I have to wonder how much tax would be generated. First, let me state that I prefer the more limited view of cryptocurrency broker because I see too much cost expended to collect too little extra revenue with the more expanded view. Those supporting the expanded view may have a different thing in mind . . . end cryptocurrency. I say if you want to end cryptocurrency, you should say so and act more directly.
How much cryptocurrency value is from fiat currency conversion directly and how much is due to the rise in "value" due to speculation? The US is currently treating cryptocurrency as an investment and taxing as such, only when the the conversions between crypto and fiat and vice versa take place. If a relatively small amount of fiat is converted, then a relatively small amount of revenue on that end. If a relatively small amount of crypto is converted to fiat then same. I suspect most of the "value" of crypto is not going to be converted to fiat and that "value" may virtually disappear should a run in crypto cash out occur.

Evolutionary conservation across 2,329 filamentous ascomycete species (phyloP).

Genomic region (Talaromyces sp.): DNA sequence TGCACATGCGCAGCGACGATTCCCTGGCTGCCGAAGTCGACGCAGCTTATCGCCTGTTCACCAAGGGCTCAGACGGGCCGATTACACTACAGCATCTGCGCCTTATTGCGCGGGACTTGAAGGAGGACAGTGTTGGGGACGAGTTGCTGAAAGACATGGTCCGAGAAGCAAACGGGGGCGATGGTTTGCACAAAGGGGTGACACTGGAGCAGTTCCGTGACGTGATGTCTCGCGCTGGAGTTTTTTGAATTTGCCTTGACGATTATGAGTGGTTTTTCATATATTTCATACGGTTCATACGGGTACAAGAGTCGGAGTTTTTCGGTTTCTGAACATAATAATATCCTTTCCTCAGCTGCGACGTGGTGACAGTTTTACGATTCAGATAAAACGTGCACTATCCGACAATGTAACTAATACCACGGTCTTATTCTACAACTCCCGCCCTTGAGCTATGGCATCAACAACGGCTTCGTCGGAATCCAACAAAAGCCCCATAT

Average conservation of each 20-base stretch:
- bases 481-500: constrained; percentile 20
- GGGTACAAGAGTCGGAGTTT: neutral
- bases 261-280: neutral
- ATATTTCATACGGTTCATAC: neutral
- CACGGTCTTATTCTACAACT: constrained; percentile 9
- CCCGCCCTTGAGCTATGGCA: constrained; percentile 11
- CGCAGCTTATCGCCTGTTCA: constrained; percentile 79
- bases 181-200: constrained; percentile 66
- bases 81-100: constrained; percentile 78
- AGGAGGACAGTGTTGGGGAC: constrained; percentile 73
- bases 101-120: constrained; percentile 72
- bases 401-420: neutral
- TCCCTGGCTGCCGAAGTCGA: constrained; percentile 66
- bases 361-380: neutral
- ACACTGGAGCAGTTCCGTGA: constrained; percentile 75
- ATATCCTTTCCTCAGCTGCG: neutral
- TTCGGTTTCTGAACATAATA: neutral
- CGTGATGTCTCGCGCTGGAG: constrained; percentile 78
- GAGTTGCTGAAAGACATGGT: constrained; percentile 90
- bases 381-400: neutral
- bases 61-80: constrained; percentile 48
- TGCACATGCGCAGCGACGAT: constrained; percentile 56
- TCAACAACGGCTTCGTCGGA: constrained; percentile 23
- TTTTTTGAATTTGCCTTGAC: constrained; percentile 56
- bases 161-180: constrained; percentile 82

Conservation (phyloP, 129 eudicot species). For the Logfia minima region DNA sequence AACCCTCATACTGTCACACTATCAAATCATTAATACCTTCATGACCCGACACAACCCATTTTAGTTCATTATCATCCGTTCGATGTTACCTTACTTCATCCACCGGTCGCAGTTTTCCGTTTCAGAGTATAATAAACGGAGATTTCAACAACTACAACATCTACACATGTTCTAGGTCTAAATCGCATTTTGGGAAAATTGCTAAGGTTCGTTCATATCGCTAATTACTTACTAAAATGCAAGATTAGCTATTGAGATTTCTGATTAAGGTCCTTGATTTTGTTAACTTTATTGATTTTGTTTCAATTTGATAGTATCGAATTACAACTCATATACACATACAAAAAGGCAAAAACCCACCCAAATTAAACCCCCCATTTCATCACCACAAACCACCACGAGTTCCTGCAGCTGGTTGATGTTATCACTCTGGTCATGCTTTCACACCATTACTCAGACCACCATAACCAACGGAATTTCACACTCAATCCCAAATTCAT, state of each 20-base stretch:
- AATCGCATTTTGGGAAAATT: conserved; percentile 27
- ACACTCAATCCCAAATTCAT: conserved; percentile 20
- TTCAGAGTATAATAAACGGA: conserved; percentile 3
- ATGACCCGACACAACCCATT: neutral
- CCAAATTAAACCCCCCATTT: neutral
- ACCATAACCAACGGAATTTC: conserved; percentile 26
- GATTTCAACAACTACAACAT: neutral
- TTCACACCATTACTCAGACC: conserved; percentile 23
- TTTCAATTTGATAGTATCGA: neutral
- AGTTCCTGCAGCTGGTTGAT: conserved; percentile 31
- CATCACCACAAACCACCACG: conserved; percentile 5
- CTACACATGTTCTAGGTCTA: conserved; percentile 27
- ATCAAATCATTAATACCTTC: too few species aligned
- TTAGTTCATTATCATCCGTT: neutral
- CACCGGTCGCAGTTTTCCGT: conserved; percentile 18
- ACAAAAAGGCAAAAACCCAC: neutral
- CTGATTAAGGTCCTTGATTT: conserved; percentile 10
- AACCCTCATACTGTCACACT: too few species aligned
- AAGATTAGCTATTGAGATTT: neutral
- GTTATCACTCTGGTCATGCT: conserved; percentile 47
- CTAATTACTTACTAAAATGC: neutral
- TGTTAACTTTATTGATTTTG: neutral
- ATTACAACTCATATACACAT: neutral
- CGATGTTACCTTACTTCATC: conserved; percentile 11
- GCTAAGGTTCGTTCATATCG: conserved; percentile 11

There may not be as much revenue to be had as the politicians think. Even worse, US tax law also allows for consideration of investment losses to partially reduce tax liability. Those details may or may not apply to crypto investment, but they have to think it through.
As per tax evasion, defining brokers as primarily exchanges would help on that aspect.